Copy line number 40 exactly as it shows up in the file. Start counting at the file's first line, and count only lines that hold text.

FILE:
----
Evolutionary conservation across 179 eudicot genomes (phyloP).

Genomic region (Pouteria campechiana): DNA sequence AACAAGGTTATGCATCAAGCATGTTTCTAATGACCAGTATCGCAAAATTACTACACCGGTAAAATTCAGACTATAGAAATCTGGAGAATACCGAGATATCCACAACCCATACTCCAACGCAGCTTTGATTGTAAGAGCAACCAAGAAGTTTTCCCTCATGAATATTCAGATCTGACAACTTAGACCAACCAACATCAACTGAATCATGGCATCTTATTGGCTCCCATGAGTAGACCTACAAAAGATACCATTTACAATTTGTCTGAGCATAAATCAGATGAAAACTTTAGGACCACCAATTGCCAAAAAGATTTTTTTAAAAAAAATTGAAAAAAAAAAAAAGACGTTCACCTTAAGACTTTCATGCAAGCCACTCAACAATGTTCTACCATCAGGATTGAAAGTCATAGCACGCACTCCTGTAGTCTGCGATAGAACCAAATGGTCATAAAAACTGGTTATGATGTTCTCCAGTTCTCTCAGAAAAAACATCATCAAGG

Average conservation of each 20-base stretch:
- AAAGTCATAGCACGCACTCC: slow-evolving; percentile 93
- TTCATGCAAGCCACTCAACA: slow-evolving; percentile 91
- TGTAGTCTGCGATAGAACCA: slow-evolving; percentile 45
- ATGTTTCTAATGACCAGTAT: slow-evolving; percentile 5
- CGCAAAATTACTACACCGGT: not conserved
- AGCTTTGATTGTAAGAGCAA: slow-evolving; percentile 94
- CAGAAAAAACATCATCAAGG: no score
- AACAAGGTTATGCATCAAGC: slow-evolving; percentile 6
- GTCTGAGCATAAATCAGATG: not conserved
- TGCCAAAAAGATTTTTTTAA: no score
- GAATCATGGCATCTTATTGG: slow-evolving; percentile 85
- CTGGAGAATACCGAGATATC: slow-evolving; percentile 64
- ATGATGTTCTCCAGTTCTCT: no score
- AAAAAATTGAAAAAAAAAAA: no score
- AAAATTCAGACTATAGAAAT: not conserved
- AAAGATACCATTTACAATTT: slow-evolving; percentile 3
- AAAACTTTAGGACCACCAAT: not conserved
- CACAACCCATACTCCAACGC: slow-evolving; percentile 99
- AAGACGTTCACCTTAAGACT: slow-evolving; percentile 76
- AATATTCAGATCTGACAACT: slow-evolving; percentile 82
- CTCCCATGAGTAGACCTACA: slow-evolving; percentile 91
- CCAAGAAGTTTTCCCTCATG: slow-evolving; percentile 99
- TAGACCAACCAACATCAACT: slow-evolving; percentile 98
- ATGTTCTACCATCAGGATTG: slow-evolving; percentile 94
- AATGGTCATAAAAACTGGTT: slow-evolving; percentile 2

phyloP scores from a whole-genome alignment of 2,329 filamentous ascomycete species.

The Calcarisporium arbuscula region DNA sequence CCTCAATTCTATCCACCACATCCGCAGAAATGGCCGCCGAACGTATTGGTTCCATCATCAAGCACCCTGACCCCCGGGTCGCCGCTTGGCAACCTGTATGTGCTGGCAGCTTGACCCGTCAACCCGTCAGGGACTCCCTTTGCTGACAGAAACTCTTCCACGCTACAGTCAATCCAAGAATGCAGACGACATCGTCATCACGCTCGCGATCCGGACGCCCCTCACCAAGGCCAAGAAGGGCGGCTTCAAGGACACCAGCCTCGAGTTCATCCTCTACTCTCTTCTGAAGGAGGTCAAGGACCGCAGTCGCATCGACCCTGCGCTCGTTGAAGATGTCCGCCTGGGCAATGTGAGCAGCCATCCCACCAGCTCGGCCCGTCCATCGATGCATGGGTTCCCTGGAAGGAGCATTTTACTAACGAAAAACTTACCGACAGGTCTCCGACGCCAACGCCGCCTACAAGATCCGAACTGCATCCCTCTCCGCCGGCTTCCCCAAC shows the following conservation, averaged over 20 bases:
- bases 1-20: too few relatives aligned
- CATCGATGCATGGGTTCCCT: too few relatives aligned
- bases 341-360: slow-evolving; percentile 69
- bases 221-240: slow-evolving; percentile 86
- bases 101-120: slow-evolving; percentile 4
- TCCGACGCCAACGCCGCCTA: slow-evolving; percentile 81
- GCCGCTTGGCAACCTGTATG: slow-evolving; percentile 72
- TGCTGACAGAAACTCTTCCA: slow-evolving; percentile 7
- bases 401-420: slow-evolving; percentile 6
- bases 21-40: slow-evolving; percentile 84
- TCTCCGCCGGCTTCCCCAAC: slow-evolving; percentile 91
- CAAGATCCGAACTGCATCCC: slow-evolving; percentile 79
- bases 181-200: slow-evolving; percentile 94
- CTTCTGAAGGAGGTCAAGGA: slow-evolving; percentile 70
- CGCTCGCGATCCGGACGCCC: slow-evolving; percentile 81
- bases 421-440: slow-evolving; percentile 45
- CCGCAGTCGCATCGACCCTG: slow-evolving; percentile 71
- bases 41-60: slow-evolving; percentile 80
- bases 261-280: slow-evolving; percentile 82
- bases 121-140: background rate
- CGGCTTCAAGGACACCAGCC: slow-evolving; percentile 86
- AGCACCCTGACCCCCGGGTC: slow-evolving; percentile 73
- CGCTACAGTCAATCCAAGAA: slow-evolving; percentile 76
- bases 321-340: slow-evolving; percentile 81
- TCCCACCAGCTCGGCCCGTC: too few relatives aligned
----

- bases 21-40: slow-evolving; percentile 84